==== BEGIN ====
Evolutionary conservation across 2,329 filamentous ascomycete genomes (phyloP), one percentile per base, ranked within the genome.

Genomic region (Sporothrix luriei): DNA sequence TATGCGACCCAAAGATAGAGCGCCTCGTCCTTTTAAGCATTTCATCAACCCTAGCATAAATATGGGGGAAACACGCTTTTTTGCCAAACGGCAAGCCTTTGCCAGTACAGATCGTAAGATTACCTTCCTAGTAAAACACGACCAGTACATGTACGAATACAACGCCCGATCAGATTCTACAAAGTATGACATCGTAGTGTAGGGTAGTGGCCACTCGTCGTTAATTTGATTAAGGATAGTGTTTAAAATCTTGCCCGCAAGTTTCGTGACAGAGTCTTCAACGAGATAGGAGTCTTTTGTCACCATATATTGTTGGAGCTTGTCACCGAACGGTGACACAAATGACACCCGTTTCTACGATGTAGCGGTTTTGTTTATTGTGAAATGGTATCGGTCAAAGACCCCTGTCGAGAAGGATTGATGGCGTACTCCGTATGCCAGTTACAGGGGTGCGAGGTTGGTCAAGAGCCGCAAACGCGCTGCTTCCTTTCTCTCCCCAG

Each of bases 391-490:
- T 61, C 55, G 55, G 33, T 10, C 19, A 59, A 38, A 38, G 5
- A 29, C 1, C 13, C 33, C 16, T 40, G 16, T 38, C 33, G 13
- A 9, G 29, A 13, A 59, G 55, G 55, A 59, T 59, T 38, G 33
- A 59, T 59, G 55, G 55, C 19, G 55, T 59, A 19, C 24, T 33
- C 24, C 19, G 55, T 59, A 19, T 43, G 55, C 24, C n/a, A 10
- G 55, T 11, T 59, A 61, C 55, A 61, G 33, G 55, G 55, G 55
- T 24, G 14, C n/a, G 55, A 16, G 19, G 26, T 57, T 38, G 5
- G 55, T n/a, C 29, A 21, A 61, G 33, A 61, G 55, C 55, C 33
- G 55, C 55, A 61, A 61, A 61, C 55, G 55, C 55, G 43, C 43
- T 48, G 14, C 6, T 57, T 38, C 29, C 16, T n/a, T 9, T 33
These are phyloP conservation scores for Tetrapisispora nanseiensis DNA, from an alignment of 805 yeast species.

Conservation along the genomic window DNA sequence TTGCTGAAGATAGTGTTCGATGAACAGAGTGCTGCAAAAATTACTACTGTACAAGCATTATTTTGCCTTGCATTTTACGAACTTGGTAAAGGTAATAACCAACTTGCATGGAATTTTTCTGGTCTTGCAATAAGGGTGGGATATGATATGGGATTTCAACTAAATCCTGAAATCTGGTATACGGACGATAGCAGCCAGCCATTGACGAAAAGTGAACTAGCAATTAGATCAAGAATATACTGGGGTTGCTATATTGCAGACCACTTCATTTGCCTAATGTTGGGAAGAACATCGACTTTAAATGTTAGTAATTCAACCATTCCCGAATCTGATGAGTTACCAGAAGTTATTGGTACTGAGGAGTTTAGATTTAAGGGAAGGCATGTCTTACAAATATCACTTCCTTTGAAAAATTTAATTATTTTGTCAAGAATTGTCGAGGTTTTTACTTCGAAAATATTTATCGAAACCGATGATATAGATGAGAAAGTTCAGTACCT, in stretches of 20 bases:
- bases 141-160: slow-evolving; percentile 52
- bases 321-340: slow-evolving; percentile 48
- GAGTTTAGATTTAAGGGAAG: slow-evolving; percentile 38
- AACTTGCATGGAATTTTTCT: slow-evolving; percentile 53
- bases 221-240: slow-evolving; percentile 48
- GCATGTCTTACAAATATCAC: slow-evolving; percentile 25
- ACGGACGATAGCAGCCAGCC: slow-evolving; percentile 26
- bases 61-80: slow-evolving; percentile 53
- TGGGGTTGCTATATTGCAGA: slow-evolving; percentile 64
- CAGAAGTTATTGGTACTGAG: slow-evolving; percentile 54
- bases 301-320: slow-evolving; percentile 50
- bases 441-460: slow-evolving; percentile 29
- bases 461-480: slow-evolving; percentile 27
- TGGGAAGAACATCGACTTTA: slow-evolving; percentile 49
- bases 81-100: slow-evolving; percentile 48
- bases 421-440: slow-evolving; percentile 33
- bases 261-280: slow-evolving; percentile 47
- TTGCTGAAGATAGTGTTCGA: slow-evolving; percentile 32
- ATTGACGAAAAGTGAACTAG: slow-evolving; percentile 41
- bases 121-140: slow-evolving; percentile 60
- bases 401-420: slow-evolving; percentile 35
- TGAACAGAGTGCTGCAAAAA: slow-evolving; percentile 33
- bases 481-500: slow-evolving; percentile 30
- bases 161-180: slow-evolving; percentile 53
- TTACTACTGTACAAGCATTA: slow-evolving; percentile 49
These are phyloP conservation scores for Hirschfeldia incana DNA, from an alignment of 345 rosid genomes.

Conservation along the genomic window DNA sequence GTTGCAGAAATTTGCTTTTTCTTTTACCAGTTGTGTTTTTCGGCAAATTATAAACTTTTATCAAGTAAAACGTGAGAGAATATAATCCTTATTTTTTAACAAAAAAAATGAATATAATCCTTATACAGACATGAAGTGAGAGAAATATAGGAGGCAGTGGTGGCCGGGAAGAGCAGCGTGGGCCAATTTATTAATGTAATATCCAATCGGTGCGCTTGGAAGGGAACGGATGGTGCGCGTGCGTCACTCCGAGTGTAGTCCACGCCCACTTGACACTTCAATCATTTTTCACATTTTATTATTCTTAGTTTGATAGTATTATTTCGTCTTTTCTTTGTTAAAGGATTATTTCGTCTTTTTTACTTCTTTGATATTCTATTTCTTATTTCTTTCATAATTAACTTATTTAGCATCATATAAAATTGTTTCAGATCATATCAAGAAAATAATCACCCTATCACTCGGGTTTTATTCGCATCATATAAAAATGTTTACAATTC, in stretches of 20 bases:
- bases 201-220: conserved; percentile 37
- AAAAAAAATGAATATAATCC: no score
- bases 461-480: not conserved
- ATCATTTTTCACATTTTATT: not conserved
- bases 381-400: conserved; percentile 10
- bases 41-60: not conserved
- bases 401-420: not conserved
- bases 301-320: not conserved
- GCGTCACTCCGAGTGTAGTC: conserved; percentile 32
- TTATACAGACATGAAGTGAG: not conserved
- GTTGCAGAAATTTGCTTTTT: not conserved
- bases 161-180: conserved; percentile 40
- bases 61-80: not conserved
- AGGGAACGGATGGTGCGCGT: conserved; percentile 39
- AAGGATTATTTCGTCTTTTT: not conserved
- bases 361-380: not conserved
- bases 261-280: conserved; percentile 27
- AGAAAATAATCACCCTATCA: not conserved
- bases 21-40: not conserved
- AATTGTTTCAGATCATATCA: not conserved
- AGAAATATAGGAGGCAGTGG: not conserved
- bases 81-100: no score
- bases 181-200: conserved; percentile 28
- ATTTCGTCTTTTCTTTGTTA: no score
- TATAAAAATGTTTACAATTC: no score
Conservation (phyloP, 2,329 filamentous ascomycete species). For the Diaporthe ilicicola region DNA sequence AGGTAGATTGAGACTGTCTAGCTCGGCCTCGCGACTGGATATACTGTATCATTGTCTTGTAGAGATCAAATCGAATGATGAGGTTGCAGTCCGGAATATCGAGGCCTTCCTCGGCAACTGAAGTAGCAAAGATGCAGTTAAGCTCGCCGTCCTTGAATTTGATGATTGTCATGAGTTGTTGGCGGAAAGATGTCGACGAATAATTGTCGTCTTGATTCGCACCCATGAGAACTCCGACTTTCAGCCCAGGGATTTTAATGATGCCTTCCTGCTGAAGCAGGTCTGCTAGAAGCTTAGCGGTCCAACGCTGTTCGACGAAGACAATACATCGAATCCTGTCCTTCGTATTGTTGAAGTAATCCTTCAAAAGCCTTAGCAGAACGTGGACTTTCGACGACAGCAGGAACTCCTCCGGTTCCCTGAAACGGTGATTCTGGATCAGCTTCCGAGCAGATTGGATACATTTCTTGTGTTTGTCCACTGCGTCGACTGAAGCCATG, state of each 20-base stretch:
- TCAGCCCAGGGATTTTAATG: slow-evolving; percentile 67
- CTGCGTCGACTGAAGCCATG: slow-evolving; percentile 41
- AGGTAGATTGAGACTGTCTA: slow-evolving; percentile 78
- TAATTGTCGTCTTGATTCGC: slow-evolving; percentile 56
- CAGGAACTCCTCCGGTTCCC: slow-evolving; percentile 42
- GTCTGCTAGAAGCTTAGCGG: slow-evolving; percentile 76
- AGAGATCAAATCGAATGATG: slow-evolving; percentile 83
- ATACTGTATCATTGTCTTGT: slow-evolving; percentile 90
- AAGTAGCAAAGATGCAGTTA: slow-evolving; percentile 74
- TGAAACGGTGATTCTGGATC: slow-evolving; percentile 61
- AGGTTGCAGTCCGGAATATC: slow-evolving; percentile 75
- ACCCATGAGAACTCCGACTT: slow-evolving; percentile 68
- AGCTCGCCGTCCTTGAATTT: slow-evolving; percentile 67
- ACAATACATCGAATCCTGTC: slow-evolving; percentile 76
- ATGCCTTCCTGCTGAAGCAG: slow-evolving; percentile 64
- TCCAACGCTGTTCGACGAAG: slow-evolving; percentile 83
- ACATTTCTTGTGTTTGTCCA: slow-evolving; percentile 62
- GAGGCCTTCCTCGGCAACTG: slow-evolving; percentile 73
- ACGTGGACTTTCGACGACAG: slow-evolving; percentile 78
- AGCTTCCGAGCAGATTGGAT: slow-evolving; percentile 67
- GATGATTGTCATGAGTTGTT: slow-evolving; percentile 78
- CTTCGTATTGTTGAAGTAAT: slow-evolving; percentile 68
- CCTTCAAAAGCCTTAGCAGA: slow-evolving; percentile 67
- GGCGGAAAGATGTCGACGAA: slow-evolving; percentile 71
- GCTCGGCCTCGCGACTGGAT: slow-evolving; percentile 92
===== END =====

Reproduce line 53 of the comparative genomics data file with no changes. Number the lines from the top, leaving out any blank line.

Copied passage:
- GTTGCAGAAATTTGCTTTTT: not conserved